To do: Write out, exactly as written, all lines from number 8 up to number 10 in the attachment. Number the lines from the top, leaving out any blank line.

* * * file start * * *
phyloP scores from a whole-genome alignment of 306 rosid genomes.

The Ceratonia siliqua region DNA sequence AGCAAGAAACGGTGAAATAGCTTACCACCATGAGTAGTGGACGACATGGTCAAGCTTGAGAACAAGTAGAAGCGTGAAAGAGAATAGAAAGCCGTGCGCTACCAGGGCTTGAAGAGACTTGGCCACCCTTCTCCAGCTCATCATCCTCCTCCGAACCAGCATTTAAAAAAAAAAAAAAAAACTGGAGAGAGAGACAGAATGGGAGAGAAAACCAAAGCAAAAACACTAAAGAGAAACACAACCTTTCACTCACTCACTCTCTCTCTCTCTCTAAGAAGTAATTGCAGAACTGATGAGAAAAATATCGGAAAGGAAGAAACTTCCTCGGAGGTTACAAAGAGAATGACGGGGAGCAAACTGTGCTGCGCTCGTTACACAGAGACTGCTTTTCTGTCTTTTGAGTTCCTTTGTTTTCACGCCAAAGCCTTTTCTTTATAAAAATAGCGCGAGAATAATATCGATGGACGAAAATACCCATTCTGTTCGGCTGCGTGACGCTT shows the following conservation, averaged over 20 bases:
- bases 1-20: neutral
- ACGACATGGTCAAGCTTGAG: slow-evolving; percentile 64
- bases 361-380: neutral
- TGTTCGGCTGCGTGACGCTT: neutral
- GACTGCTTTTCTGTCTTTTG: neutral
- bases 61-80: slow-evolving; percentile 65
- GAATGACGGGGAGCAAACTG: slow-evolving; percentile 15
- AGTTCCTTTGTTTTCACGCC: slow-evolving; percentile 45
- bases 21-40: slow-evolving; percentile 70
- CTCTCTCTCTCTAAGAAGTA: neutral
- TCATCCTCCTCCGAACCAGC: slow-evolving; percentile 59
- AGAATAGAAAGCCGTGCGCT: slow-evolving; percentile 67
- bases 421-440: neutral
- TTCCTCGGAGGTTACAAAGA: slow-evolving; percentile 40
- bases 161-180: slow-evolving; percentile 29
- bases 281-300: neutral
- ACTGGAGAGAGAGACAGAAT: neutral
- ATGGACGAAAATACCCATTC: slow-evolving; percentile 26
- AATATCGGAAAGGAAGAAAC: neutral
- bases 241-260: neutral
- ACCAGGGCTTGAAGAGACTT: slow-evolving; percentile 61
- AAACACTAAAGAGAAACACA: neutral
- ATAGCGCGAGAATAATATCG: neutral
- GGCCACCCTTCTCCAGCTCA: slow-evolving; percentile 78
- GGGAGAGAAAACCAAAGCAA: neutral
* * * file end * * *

- bases 61-80: slow-evolving; percentile 65
- GAATGACGGGGAGCAAACTG: slow-evolving; percentile 15
- AGTTCCTTTGTTTTCACGCC: slow-evolving; percentile 45